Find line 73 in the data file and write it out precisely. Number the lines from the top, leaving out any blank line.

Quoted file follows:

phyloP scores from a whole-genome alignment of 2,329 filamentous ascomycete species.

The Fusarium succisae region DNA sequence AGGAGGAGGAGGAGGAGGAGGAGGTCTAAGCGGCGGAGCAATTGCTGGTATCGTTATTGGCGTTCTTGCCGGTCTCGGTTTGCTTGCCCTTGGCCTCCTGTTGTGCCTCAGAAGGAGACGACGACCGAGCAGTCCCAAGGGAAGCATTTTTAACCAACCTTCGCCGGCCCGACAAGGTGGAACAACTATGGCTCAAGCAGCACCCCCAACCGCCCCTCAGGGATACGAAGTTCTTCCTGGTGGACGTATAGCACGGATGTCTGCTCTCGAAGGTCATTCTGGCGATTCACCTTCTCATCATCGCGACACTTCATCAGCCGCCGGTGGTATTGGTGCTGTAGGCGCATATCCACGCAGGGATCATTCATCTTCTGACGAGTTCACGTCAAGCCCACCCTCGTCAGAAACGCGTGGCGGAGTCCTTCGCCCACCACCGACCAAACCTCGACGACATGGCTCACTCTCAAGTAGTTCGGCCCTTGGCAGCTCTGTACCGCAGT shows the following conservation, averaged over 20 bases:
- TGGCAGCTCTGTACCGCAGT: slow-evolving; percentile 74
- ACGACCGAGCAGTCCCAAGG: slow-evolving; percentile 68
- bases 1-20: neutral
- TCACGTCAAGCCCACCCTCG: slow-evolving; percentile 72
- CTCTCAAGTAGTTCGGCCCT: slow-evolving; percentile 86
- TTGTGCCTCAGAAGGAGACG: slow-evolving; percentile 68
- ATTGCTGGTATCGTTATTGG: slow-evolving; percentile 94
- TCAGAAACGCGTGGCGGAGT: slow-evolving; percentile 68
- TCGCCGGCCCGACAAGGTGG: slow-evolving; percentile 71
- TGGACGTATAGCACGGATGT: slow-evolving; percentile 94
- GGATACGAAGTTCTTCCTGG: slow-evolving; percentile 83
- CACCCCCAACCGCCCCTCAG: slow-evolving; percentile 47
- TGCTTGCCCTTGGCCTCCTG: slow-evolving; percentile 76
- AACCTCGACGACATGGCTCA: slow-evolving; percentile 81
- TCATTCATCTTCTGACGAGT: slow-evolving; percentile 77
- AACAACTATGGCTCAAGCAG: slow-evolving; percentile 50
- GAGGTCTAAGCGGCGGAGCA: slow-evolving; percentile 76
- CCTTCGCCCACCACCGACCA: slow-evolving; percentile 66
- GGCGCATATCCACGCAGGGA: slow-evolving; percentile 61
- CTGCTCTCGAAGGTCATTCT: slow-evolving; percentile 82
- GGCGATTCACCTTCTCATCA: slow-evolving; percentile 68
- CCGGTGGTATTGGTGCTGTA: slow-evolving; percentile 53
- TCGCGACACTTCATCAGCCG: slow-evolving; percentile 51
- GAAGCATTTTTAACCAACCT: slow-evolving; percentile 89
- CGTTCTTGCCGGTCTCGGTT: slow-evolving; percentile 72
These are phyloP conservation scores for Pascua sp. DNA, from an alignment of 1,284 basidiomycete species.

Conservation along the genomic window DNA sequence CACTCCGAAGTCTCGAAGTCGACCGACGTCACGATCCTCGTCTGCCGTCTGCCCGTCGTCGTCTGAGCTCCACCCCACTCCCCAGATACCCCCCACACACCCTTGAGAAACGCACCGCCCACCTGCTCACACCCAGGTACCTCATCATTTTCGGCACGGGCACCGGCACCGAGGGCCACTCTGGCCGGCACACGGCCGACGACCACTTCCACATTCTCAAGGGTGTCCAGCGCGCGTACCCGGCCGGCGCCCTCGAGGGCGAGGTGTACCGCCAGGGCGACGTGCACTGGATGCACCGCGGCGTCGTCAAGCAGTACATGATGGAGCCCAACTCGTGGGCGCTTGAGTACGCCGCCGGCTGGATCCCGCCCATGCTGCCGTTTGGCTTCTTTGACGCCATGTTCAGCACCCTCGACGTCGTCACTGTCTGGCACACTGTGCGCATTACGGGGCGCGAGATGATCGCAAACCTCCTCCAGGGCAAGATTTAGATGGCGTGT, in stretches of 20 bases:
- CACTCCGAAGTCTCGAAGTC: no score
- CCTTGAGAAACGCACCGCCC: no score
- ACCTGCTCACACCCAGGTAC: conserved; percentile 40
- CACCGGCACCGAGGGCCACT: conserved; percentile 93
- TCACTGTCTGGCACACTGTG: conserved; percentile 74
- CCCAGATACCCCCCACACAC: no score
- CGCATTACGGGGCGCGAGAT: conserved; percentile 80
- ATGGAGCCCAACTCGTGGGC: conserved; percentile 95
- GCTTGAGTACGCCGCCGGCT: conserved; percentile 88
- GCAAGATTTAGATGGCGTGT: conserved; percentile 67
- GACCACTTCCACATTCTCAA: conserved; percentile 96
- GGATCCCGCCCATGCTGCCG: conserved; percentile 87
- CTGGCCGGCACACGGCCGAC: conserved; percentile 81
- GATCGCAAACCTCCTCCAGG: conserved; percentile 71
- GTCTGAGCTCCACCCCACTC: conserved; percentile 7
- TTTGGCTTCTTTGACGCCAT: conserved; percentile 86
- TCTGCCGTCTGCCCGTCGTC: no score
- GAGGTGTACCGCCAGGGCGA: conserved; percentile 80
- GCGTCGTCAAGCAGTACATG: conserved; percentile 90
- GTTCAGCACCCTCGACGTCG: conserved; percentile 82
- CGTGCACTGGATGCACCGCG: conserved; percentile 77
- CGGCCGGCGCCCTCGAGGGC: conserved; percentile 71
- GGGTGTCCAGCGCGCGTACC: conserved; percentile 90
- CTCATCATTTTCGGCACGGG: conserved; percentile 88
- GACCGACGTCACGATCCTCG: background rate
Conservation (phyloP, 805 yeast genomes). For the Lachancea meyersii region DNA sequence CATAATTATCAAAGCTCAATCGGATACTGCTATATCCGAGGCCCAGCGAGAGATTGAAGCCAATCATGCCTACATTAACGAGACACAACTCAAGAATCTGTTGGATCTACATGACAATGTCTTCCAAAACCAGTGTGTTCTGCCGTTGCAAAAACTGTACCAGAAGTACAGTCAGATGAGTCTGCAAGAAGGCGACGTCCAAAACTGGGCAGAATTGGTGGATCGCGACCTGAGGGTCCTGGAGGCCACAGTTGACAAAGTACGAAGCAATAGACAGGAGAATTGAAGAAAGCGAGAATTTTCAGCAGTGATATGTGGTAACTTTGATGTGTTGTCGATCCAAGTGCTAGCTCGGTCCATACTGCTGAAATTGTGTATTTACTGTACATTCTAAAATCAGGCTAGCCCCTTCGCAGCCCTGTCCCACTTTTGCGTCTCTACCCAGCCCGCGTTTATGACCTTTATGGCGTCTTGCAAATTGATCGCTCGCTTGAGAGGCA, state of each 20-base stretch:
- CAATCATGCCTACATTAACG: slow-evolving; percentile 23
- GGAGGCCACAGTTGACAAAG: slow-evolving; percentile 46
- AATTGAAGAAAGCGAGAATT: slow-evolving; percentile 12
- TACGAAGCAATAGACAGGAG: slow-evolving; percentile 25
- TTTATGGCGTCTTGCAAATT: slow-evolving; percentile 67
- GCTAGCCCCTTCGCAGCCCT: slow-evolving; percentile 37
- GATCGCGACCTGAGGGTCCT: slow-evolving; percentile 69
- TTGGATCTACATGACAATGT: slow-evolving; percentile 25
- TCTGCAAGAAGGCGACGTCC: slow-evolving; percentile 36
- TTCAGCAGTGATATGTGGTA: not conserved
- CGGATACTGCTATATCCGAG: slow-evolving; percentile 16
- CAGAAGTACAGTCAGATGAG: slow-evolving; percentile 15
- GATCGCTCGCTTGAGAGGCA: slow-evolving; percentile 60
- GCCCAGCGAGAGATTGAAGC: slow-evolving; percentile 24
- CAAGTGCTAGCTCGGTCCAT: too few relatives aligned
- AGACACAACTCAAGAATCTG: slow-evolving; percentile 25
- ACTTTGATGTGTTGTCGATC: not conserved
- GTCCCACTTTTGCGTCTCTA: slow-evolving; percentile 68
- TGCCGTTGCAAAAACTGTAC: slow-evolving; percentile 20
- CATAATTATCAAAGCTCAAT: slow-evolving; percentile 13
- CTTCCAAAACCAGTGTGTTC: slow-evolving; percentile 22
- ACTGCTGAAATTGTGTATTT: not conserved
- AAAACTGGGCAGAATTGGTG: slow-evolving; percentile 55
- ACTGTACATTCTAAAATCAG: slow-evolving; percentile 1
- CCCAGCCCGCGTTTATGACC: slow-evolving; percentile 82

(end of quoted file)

- GTCCCACTTTTGCGTCTCTA: slow-evolving; percentile 68